Lynyrd Skynyrd

These days guitarist Gary Rossington is the sole surviving member of the original Lynyrd Skynyrd lineup. The band that most people, including the band themselves, thought was over after that horrible plane crash in 1977 that left the band without singer Ronnie Van Zant and guitarist Steve Gaines, has been steadily releasing new material since their re-formation in 1987. In August Lynyrd Skynyrd released their 13th studio album, Last of a Dyin’ Breed. Rossington use Gibson guitars exclusively, favoring his 1959 reissue Les Paul, nicknamed “Bernice,” but occasionally a Gibson SG as well. Here we've collected some quotes from Gary about his Gibson guitars, and guitar playing in general that we hope you'll find interesting.

In an interview with Guitar World, Rossington talked about his first electric guitar. This was before he was able to afford a Gibson guitar:

“My first electric guitar was from Sears, too. We didn’t have much money when I was younger, so I had to collect Coke bottles and cash them in and get a paper route to afford a guitar. That guitar from Sears came with a case and an amp and everything all in one. It was really cool.”

Earlier in the year, Rossington spoke to, and he expanded further on the setup of his '59 Les Paul:

“I always use my ’59 reissue Les Pauls. I’ve got one that’s a sunburst and one in black that I play slide on. I’ve got the action a little higher on that and the strings a little lighter, so it’s dirtier. As usual, I just played all Gibson Les Pauls and I left the other models of guitars to the other guys for contrast.”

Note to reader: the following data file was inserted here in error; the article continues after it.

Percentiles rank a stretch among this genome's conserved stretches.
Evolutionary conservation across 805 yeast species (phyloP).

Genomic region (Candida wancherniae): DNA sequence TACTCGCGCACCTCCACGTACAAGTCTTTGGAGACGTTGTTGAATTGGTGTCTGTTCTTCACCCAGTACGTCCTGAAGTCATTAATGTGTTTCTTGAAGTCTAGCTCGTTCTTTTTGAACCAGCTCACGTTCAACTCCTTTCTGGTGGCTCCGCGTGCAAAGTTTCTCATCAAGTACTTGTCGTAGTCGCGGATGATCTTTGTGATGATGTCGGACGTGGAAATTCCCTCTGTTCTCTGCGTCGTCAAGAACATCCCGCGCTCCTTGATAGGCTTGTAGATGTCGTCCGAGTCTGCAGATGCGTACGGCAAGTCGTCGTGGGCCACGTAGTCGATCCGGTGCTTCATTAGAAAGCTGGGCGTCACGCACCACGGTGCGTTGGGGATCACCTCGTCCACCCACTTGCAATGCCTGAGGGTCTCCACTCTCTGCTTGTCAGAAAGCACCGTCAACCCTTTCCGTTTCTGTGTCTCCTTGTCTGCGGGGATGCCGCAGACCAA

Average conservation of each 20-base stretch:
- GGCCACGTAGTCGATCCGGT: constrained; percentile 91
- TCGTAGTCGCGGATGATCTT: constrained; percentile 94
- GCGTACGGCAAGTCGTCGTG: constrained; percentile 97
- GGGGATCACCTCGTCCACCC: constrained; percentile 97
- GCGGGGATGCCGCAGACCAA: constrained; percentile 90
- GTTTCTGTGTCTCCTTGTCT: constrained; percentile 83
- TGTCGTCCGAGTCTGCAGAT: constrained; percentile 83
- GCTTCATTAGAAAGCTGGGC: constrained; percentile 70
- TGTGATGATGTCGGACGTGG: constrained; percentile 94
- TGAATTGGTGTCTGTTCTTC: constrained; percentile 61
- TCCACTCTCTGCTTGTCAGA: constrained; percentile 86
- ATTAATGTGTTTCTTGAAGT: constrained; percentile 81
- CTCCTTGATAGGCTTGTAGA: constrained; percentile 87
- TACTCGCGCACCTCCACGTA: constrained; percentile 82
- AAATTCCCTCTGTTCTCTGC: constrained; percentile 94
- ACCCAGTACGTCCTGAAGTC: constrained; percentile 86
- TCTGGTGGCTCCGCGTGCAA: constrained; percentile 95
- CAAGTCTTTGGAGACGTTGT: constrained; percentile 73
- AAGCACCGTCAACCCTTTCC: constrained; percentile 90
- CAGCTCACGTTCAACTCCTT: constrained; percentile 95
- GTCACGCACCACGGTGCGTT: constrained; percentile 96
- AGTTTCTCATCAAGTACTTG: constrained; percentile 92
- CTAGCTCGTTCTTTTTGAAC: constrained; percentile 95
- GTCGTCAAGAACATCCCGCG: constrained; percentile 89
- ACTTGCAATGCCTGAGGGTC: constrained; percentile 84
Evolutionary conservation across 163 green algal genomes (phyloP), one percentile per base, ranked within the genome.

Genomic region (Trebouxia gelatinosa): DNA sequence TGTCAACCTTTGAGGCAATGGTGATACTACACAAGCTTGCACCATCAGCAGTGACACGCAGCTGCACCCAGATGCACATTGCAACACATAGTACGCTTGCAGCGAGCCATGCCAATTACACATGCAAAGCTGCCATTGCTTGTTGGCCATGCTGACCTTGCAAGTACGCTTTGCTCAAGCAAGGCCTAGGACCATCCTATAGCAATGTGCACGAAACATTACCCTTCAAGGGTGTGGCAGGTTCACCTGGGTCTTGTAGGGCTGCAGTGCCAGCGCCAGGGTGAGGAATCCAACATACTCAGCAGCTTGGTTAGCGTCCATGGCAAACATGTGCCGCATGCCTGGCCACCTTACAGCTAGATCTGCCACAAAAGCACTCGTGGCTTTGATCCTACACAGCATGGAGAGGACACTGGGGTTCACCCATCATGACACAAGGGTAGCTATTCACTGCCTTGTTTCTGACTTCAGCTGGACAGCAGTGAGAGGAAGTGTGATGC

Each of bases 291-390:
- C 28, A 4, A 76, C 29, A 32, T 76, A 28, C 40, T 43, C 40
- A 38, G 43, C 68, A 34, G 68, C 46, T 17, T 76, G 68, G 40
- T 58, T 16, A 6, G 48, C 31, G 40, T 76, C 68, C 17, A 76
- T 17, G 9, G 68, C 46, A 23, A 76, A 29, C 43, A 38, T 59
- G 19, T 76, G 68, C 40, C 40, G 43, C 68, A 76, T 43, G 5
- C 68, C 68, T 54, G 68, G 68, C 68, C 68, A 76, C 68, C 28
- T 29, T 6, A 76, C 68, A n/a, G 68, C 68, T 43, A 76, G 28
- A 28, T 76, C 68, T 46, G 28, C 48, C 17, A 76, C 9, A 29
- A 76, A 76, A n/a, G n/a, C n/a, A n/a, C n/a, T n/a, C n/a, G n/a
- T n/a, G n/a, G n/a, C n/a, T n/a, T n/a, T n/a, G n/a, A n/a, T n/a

Gary Rossington is known for his excellent slide guitar work. He talked to about the different tunings he uses:

“I love Les Pauls. Most of the time I use standard tuning for slide. Early on, we didn’t have the time to change tunings on stage, plus I only had one guitar back then, so I learned to play slide in standard. But I like to play in open E a lot. I use that on this CD [Last of a Dyin’ Breed] a lot, and open G. Duane Allman was real fond of open E and played it great, and he was a big influence on all of us. We were still teenagers when we’d go to see the Allman Brothers. When I first heard Duane he was tuned to open E and I didn’t know what the hell he was doing until I discovered open tunings for myself.“

When Gary Rossington first came up with the famous slide guitar intro to “Free Bird,” he employed an unusual technique for avoiding fret buzz from the bottleneck slide, that he has stuck with to this day, as he told Guitar World in an interview:

“I use the G-string, and then I tune the B-string to a G. It's that drawling kind of sustained sound. Then in the old days when we first started playing it I had this guitar, I forget what kind it was, it wasn't a Les Paul. I don't think it even had a name. It was just this electric guitar, it was white... I kept clinking fretting down on the notes, so I put a screwdriver all the way up the neck to play 'Free Bird,' like a pedal-steel or something. And then after a while I got to where I could play without [the screwdriver]...but it sounded cool so I just never quit, and I still do it today with a cord now, not a screwdriver. It screws the whole neck up in the frets, but that's the story on the slide part of 'Free Bird.'”